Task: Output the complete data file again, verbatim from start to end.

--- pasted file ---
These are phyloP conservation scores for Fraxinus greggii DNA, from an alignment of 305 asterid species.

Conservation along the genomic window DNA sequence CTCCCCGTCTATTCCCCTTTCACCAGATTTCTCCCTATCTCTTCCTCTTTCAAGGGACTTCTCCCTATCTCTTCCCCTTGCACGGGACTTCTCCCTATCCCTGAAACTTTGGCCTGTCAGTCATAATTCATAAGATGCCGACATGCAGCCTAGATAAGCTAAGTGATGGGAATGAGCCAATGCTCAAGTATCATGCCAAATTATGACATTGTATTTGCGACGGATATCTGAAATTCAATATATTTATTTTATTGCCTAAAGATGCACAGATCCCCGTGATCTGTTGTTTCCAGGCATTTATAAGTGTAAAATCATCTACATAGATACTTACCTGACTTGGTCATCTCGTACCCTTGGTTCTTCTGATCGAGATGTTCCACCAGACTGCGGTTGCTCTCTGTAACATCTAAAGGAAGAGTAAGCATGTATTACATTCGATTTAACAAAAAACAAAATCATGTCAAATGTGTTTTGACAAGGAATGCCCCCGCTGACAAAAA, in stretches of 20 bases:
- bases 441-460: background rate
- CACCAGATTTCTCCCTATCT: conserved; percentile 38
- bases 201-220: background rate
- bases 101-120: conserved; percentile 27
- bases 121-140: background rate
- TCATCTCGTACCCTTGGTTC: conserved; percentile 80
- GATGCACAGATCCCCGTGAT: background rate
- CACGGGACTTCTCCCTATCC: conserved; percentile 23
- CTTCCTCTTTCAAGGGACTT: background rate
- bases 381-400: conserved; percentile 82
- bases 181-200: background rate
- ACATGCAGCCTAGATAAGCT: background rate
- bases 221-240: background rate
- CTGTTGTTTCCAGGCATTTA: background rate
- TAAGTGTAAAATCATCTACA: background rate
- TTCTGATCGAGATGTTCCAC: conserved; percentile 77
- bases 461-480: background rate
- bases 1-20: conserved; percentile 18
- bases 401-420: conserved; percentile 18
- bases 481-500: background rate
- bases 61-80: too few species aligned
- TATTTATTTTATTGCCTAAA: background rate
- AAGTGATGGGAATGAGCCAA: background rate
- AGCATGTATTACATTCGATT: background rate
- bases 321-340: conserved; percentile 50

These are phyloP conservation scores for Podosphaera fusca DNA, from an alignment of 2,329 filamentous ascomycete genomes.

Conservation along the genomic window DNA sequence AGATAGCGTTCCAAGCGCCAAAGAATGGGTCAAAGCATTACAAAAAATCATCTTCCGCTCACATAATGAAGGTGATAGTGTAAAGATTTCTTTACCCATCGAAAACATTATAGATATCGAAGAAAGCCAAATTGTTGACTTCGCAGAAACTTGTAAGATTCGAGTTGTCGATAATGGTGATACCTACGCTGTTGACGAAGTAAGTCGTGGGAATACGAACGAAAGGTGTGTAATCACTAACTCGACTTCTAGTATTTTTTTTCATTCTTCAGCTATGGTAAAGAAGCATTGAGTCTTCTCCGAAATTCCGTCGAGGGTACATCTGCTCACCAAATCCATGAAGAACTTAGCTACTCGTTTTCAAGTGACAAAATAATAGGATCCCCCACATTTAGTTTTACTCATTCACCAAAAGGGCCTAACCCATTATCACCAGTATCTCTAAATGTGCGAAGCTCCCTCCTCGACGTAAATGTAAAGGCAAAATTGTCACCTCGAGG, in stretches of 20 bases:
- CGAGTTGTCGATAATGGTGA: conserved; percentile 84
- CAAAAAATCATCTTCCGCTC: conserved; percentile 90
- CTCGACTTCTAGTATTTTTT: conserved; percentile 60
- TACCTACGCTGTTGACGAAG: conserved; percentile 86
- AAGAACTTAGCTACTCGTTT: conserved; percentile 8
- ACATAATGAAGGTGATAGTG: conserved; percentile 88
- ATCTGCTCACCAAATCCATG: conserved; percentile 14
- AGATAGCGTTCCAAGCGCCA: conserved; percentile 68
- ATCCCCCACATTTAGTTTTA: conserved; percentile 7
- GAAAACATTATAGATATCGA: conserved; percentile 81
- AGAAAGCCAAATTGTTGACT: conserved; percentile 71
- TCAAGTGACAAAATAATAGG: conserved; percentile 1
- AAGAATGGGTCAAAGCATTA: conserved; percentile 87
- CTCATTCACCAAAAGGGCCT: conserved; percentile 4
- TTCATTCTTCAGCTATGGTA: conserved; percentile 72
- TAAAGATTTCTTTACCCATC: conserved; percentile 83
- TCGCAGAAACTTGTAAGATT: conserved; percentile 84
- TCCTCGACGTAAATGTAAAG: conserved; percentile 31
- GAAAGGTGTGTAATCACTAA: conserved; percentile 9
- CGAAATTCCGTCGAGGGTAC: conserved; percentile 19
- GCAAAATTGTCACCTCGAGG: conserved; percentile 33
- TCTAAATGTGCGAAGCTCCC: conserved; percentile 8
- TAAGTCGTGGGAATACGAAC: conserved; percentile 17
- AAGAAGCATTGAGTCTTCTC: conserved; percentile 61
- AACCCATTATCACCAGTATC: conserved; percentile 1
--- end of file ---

These are phyloP conservation scores for Fraxinus greggii DNA, from an alignment of 305 asterid species.

Conservation along the genomic window DNA sequence CTCCCCGTCTATTCCCCTTTCACCAGATTTCTCCCTATCTCTTCCTCTTTCAAGGGACTTCTCCCTATCTCTTCCCCTTGCACGGGACTTCTCCCTATCCCTGAAACTTTGGCCTGTCAGTCATAATTCATAAGATGCCGACATGCAGCCTAGATAAGCTAAGTGATGGGAATGAGCCAATGCTCAAGTATCATGCCAAATTATGACATTGTATTTGCGACGGATATCTGAAATTCAATATATTTATTTTATTGCCTAAAGATGCACAGATCCCCGTGATCTGTTGTTTCCAGGCATTTATAAGTGTAAAATCATCTACATAGATACTTACCTGACTTGGTCATCTCGTACCCTTGGTTCTTCTGATCGAGATGTTCCACCAGACTGCGGTTGCTCTCTGTAACATCTAAAGGAAGAGTAAGCATGTATTACATTCGATTTAACAAAAAACAAAATCATGTCAAATGTGTTTTGACAAGGAATGCCCCCGCTGACAAAAA, in stretches of 20 bases:
- bases 441-460: background rate
- CACCAGATTTCTCCCTATCT: conserved; percentile 38
- bases 201-220: background rate
- bases 101-120: conserved; percentile 27
- bases 121-140: background rate
- TCATCTCGTACCCTTGGTTC: conserved; percentile 80
- GATGCACAGATCCCCGTGAT: background rate
- CACGGGACTTCTCCCTATCC: conserved; percentile 23
- CTTCCTCTTTCAAGGGACTT: background rate
- bases 381-400: conserved; percentile 82
- bases 181-200: background rate
- ACATGCAGCCTAGATAAGCT: background rate
- bases 221-240: background rate
- CTGTTGTTTCCAGGCATTTA: background rate
- TAAGTGTAAAATCATCTACA: background rate
- TTCTGATCGAGATGTTCCAC: conserved; percentile 77
- bases 461-480: background rate
- bases 1-20: conserved; percentile 18
- bases 401-420: conserved; percentile 18
- bases 481-500: background rate
- bases 61-80: too few species aligned
- TATTTATTTTATTGCCTAAA: background rate
- AAGTGATGGGAATGAGCCAA: background rate
- AGCATGTATTACATTCGATT: background rate
- bases 321-340: conserved; percentile 50

These are phyloP conservation scores for Podosphaera fusca DNA, from an alignment of 2,329 filamentous ascomycete genomes.

Conservation along the genomic window DNA sequence AGATAGCGTTCCAAGCGCCAAAGAATGGGTCAAAGCATTACAAAAAATCATCTTCCGCTCACATAATGAAGGTGATAGTGTAAAGATTTCTTTACCCATCGAAAACATTATAGATATCGAAGAAAGCCAAATTGTTGACTTCGCAGAAACTTGTAAGATTCGAGTTGTCGATAATGGTGATACCTACGCTGTTGACGAAGTAAGTCGTGGGAATACGAACGAAAGGTGTGTAATCACTAACTCGACTTCTAGTATTTTTTTTCATTCTTCAGCTATGGTAAAGAAGCATTGAGTCTTCTCCGAAATTCCGTCGAGGGTACATCTGCTCACCAAATCCATGAAGAACTTAGCTACTCGTTTTCAAGTGACAAAATAATAGGATCCCCCACATTTAGTTTTACTCATTCACCAAAAGGGCCTAACCCATTATCACCAGTATCTCTAAATGTGCGAAGCTCCCTCCTCGACGTAAATGTAAAGGCAAAATTGTCACCTCGAGG, in stretches of 20 bases:
- CGAGTTGTCGATAATGGTGA: conserved; percentile 84
- CAAAAAATCATCTTCCGCTC: conserved; percentile 90
- CTCGACTTCTAGTATTTTTT: conserved; percentile 60
- TACCTACGCTGTTGACGAAG: conserved; percentile 86
- AAGAACTTAGCTACTCGTTT: conserved; percentile 8
- ACATAATGAAGGTGATAGTG: conserved; percentile 88
- ATCTGCTCACCAAATCCATG: conserved; percentile 14
- AGATAGCGTTCCAAGCGCCA: conserved; percentile 68
- ATCCCCCACATTTAGTTTTA: conserved; percentile 7
- GAAAACATTATAGATATCGA: conserved; percentile 81
- AGAAAGCCAAATTGTTGACT: conserved; percentile 71
- TCAAGTGACAAAATAATAGG: conserved; percentile 1
- AAGAATGGGTCAAAGCATTA: conserved; percentile 87
- CTCATTCACCAAAAGGGCCT: conserved; percentile 4
- TTCATTCTTCAGCTATGGTA: conserved; percentile 72
- TAAAGATTTCTTTACCCATC: conserved; percentile 83
- TCGCAGAAACTTGTAAGATT: conserved; percentile 84
- TCCTCGACGTAAATGTAAAG: conserved; percentile 31
- GAAAGGTGTGTAATCACTAA: conserved; percentile 9
- CGAAATTCCGTCGAGGGTAC: conserved; percentile 19
- GCAAAATTGTCACCTCGAGG: conserved; percentile 33
- TCTAAATGTGCGAAGCTCCC: conserved; percentile 8
- TAAGTCGTGGGAATACGAAC: conserved; percentile 17
- AAGAAGCATTGAGTCTTCTC: conserved; percentile 61
- AACCCATTATCACCAGTATC: conserved; percentile 1